People sometimes try to win a debate by playing “trump cards” that allegedly overturn any other argument, instead of practicing reasoned arguments based on logic, common sense, and evidence. One attempted “trump card” is that an “authentic” member of group X is in favor of a certain policy towards group X. The hidden assumption is that any “authentic” member of group X can speak for all other members of group X, and knows what is best for group X. When these hidden assumptions are clearly stated, they are clearly silly. I was authentically born in West Virginia, but I would not dare claim to know what’s best for Appalachian poverty based on my accident of birth (or speak for my fellow “Appalachians.”)
A recent use of this “trump card” was UNHCR’s statement defending its “Refugee Run” at Davos, which we debated on this blog last week: “The exhibit received a seal of approval from a genuine refugee, Raphael Mwandu from the Democratic Republic of the Congo.” I have every respect for Mr. Mwandu’s opinion, but I don’t approve of UNHCR’s using him as a trump card. What did it mean that one refugee was “genuine” – did they disqualify some other refugees that were not “genuine”?
Another example of this was the article this weekend in the Financial Times about Zambian economist Dambisa Moyo and her new book Dead Aid. Again, there seemed to be the idea that Dr. Moyo should win the argument because she was born in Zambia. This is unfair to Dr. Moyo and unfair to other African intellectuals. It also seemed very unnecessary because Dr. Moyo’s opinions are fascinating on their own merits. About celebrities working on African policy, she says “Americans would be put out if Amy Winehouse went to tell them how to end the housing crisis. I don’t see why Africans shouldn’t be perturbed for the same reasons.”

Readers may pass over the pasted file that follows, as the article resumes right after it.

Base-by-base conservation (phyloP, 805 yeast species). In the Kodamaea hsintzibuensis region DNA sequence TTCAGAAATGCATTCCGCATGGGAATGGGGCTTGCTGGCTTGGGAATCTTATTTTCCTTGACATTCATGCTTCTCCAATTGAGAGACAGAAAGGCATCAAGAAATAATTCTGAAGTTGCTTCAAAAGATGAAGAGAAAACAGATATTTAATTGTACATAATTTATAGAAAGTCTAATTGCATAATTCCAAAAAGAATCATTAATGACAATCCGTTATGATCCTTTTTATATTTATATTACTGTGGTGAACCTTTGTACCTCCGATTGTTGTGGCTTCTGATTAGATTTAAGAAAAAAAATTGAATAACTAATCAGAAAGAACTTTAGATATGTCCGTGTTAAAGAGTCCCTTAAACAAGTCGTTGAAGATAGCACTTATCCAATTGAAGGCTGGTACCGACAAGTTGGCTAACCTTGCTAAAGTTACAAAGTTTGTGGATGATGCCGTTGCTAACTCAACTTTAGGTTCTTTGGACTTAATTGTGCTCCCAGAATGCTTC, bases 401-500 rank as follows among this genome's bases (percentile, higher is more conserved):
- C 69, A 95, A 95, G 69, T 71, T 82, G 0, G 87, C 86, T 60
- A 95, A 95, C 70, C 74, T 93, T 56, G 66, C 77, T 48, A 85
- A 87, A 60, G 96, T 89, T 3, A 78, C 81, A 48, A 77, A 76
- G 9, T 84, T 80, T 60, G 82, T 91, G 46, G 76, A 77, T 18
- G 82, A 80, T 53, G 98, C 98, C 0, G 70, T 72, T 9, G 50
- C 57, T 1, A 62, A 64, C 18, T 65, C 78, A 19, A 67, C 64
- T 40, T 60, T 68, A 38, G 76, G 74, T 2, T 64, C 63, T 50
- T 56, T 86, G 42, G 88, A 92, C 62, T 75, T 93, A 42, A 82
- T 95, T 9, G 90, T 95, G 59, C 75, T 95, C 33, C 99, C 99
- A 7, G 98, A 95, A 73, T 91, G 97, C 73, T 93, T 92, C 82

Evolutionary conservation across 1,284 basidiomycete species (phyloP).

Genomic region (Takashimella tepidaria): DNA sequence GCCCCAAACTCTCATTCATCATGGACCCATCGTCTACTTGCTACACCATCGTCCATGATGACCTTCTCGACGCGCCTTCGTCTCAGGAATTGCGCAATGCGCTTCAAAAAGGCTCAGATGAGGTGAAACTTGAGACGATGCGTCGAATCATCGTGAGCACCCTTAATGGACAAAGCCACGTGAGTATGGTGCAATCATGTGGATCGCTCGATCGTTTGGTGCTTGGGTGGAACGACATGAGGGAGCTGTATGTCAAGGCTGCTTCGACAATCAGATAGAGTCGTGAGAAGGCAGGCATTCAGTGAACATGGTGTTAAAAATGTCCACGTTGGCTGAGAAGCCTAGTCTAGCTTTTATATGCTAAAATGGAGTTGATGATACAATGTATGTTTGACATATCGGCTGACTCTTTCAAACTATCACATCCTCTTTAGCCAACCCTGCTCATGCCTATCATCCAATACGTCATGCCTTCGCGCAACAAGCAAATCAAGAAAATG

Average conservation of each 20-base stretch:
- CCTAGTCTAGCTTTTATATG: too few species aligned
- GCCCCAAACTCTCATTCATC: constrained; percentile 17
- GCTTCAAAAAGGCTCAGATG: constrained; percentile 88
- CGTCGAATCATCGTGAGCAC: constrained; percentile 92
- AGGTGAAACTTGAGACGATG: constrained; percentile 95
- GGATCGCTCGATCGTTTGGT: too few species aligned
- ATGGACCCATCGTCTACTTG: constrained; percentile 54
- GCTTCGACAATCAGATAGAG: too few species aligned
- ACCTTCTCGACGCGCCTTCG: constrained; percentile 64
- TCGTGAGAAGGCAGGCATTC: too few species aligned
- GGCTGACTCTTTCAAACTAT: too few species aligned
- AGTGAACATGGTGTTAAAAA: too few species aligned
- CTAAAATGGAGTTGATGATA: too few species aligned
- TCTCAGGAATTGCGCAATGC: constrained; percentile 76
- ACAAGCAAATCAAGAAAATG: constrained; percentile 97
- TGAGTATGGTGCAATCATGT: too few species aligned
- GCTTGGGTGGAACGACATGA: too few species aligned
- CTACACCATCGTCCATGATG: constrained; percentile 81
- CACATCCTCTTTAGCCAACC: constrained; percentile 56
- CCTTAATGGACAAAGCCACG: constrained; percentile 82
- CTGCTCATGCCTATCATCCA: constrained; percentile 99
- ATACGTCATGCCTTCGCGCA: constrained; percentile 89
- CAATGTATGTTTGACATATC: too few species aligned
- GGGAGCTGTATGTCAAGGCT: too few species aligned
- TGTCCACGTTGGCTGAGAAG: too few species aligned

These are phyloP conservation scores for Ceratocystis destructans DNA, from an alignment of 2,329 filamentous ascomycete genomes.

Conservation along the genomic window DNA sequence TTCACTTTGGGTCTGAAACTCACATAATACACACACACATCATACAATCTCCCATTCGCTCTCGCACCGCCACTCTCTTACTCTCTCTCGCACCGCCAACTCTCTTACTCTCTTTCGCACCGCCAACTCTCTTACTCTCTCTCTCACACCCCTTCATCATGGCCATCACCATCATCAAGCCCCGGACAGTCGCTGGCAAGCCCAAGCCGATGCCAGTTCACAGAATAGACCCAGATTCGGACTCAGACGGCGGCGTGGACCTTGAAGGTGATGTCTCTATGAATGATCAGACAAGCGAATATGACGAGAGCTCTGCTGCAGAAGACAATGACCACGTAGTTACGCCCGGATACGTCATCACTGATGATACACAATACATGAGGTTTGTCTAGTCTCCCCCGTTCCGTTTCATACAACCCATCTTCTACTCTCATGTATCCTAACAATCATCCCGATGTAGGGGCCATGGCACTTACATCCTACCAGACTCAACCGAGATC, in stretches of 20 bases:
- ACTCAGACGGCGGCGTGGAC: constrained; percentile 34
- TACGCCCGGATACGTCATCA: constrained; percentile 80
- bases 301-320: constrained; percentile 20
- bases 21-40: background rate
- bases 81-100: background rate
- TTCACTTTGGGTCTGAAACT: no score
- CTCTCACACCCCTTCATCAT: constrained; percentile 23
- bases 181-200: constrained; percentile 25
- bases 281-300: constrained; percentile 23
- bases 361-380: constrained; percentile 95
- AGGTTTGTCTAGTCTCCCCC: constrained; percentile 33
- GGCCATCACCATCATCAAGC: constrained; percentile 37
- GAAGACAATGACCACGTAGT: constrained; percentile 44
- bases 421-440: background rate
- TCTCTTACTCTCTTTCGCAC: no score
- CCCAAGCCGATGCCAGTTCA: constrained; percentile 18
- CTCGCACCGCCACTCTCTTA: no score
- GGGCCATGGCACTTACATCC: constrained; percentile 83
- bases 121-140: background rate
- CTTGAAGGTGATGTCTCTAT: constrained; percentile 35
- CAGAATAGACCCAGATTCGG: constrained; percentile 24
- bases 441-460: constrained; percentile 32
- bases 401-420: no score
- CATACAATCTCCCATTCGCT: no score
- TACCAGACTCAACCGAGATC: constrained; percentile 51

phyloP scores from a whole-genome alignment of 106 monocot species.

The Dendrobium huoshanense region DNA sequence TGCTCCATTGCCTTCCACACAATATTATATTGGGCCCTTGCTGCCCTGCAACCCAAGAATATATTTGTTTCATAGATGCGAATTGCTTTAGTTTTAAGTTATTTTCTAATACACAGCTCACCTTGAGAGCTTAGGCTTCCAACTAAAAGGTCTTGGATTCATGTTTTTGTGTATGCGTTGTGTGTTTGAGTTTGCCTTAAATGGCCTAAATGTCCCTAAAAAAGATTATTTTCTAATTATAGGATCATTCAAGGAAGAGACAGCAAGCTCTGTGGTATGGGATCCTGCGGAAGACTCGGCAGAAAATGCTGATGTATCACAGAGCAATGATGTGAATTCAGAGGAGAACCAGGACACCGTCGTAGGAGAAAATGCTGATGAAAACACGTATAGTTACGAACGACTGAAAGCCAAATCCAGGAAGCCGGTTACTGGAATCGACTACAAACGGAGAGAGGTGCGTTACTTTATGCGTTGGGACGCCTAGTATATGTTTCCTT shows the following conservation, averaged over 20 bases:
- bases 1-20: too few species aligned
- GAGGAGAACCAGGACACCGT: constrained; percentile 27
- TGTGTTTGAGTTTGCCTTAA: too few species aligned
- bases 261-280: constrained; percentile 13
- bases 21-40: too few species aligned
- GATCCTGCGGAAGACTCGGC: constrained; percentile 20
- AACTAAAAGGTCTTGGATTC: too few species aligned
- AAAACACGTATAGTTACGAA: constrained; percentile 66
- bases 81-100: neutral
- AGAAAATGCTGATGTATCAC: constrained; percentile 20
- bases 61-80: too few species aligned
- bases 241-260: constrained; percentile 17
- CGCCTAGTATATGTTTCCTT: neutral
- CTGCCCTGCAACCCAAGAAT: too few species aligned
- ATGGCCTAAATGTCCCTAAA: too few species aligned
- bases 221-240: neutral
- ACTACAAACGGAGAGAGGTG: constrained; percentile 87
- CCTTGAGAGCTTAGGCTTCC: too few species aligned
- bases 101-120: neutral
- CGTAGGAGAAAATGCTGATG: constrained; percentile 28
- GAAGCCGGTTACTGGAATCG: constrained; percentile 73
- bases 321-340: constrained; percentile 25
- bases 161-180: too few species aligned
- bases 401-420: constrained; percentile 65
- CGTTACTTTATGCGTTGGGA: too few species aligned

The FT article continues, “Moyo says it is easy for the western media to paint a doomsday scenario – one which depicts Africans as helpless – to justify the delivery of yet more aid.” I can’t wait to read her new book (it comes out February 5 in the UK and March 17 in the US).
Another very popular “trump card” is to dismiss your debate opponent as being “ideological” (variants on this trump card are to attack the research financing or think tank affiliation of your opponent). This has shown up quite a bit in comments on this blog. Now it is certainly true that some people make arguments based only on ideology and not on legitimate grounds like logic, common sense, or evidence. How can we tell who is being ideological? By doing what we should have done in the first place: debate the argument using logic, common sense, and evidence.
“Trump cards” are out, reason is in.